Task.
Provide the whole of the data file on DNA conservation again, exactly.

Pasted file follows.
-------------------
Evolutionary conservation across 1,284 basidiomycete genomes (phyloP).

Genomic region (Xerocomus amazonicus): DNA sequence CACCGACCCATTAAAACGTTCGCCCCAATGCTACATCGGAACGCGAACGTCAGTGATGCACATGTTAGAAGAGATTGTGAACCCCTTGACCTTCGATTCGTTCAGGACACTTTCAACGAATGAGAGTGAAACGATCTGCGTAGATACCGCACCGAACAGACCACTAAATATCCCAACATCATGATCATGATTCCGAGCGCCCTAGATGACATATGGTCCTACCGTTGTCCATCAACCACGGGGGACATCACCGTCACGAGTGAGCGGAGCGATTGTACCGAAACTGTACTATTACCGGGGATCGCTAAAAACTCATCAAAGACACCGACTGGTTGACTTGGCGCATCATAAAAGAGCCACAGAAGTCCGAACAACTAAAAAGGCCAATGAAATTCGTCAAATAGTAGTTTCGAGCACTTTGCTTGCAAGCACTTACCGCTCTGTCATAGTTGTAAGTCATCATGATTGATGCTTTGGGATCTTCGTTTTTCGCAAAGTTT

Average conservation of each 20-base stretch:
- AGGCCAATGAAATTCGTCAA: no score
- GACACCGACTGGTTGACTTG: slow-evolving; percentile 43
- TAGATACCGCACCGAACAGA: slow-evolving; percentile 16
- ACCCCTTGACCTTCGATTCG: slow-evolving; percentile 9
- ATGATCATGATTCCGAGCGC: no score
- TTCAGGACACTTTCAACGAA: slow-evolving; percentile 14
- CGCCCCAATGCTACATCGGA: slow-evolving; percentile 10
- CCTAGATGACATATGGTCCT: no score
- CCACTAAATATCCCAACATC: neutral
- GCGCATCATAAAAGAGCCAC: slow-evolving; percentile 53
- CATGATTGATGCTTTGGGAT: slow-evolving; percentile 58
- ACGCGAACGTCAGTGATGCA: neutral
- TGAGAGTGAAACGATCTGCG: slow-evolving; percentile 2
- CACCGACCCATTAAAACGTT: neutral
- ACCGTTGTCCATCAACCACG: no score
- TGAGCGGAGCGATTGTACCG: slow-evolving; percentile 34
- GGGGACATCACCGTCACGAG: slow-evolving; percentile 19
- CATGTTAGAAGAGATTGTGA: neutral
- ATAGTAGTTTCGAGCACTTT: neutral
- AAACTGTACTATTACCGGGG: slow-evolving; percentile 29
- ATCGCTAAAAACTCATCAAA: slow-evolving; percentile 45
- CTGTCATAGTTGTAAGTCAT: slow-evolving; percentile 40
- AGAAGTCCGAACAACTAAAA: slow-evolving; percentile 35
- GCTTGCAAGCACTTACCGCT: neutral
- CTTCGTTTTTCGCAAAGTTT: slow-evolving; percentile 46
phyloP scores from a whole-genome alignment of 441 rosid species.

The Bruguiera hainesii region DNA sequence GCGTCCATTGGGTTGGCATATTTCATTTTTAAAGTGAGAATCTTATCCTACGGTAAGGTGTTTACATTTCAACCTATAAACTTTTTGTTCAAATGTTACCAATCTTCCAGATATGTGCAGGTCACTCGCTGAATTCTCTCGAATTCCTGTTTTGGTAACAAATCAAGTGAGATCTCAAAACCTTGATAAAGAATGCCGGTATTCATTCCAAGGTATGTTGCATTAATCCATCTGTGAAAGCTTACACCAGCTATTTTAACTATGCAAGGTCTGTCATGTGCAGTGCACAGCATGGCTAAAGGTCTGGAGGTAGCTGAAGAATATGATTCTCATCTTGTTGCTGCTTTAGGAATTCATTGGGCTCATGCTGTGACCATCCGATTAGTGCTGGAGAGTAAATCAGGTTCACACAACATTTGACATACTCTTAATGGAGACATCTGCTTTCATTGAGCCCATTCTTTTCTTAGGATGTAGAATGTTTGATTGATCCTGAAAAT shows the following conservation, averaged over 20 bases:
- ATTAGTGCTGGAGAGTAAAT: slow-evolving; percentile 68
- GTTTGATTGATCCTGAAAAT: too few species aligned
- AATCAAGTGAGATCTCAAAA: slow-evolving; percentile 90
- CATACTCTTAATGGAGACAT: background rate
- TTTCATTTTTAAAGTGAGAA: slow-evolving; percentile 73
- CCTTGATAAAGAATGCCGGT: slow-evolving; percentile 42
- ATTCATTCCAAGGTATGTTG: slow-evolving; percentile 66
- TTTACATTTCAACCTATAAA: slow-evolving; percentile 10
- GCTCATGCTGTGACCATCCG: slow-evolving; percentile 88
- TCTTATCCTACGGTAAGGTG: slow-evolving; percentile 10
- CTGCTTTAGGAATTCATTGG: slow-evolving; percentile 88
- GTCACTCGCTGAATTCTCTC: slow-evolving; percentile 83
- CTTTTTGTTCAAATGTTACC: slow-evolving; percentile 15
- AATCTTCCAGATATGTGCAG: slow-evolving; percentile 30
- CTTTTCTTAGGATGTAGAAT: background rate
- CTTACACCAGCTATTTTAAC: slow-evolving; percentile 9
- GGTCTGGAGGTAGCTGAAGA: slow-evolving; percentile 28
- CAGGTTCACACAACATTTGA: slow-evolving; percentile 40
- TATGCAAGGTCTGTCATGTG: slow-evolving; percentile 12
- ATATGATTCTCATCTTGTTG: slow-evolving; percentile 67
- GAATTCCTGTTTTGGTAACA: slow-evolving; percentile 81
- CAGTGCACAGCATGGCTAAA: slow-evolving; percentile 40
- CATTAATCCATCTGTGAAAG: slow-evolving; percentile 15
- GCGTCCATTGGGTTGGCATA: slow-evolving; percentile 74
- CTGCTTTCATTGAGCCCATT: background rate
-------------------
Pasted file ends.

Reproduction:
Evolutionary conservation across 1,284 basidiomycete genomes (phyloP).

Genomic region (Xerocomus amazonicus): DNA sequence CACCGACCCATTAAAACGTTCGCCCCAATGCTACATCGGAACGCGAACGTCAGTGATGCACATGTTAGAAGAGATTGTGAACCCCTTGACCTTCGATTCGTTCAGGACACTTTCAACGAATGAGAGTGAAACGATCTGCGTAGATACCGCACCGAACAGACCACTAAATATCCCAACATCATGATCATGATTCCGAGCGCCCTAGATGACATATGGTCCTACCGTTGTCCATCAACCACGGGGGACATCACCGTCACGAGTGAGCGGAGCGATTGTACCGAAACTGTACTATTACCGGGGATCGCTAAAAACTCATCAAAGACACCGACTGGTTGACTTGGCGCATCATAAAAGAGCCACAGAAGTCCGAACAACTAAAAAGGCCAATGAAATTCGTCAAATAGTAGTTTCGAGCACTTTGCTTGCAAGCACTTACCGCTCTGTCATAGTTGTAAGTCATCATGATTGATGCTTTGGGATCTTCGTTTTTCGCAAAGTTT

Average conservation of each 20-base stretch:
- AGGCCAATGAAATTCGTCAA: no score
- GACACCGACTGGTTGACTTG: slow-evolving; percentile 43
- TAGATACCGCACCGAACAGA: slow-evolving; percentile 16
- ACCCCTTGACCTTCGATTCG: slow-evolving; percentile 9
- ATGATCATGATTCCGAGCGC: no score
- TTCAGGACACTTTCAACGAA: slow-evolving; percentile 14
- CGCCCCAATGCTACATCGGA: slow-evolving; percentile 10
- CCTAGATGACATATGGTCCT: no score
- CCACTAAATATCCCAACATC: neutral
- GCGCATCATAAAAGAGCCAC: slow-evolving; percentile 53
- CATGATTGATGCTTTGGGAT: slow-evolving; percentile 58
- ACGCGAACGTCAGTGATGCA: neutral
- TGAGAGTGAAACGATCTGCG: slow-evolving; percentile 2
- CACCGACCCATTAAAACGTT: neutral
- ACCGTTGTCCATCAACCACG: no score
- TGAGCGGAGCGATTGTACCG: slow-evolving; percentile 34
- GGGGACATCACCGTCACGAG: slow-evolving; percentile 19
- CATGTTAGAAGAGATTGTGA: neutral
- ATAGTAGTTTCGAGCACTTT: neutral
- AAACTGTACTATTACCGGGG: slow-evolving; percentile 29
- ATCGCTAAAAACTCATCAAA: slow-evolving; percentile 45
- CTGTCATAGTTGTAAGTCAT: slow-evolving; percentile 40
- AGAAGTCCGAACAACTAAAA: slow-evolving; percentile 35
- GCTTGCAAGCACTTACCGCT: neutral
- CTTCGTTTTTCGCAAAGTTT: slow-evolving; percentile 46
phyloP scores from a whole-genome alignment of 441 rosid species.

The Bruguiera hainesii region DNA sequence GCGTCCATTGGGTTGGCATATTTCATTTTTAAAGTGAGAATCTTATCCTACGGTAAGGTGTTTACATTTCAACCTATAAACTTTTTGTTCAAATGTTACCAATCTTCCAGATATGTGCAGGTCACTCGCTGAATTCTCTCGAATTCCTGTTTTGGTAACAAATCAAGTGAGATCTCAAAACCTTGATAAAGAATGCCGGTATTCATTCCAAGGTATGTTGCATTAATCCATCTGTGAAAGCTTACACCAGCTATTTTAACTATGCAAGGTCTGTCATGTGCAGTGCACAGCATGGCTAAAGGTCTGGAGGTAGCTGAAGAATATGATTCTCATCTTGTTGCTGCTTTAGGAATTCATTGGGCTCATGCTGTGACCATCCGATTAGTGCTGGAGAGTAAATCAGGTTCACACAACATTTGACATACTCTTAATGGAGACATCTGCTTTCATTGAGCCCATTCTTTTCTTAGGATGTAGAATGTTTGATTGATCCTGAAAAT shows the following conservation, averaged over 20 bases:
- ATTAGTGCTGGAGAGTAAAT: slow-evolving; percentile 68
- GTTTGATTGATCCTGAAAAT: too few species aligned
- AATCAAGTGAGATCTCAAAA: slow-evolving; percentile 90
- CATACTCTTAATGGAGACAT: background rate
- TTTCATTTTTAAAGTGAGAA: slow-evolving; percentile 73
- CCTTGATAAAGAATGCCGGT: slow-evolving; percentile 42
- ATTCATTCCAAGGTATGTTG: slow-evolving; percentile 66
- TTTACATTTCAACCTATAAA: slow-evolving; percentile 10
- GCTCATGCTGTGACCATCCG: slow-evolving; percentile 88
- TCTTATCCTACGGTAAGGTG: slow-evolving; percentile 10
- CTGCTTTAGGAATTCATTGG: slow-evolving; percentile 88
- GTCACTCGCTGAATTCTCTC: slow-evolving; percentile 83
- CTTTTTGTTCAAATGTTACC: slow-evolving; percentile 15
- AATCTTCCAGATATGTGCAG: slow-evolving; percentile 30
- CTTTTCTTAGGATGTAGAAT: background rate
- CTTACACCAGCTATTTTAAC: slow-evolving; percentile 9
- GGTCTGGAGGTAGCTGAAGA: slow-evolving; percentile 28
- CAGGTTCACACAACATTTGA: slow-evolving; percentile 40
- TATGCAAGGTCTGTCATGTG: slow-evolving; percentile 12
- ATATGATTCTCATCTTGTTG: slow-evolving; percentile 67
- GAATTCCTGTTTTGGTAACA: slow-evolving; percentile 81
- CAGTGCACAGCATGGCTAAA: slow-evolving; percentile 40
- CATTAATCCATCTGTGAAAG: slow-evolving; percentile 15
- GCGTCCATTGGGTTGGCATA: slow-evolving; percentile 74
- CTGCTTTCATTGAGCCCATT: background rate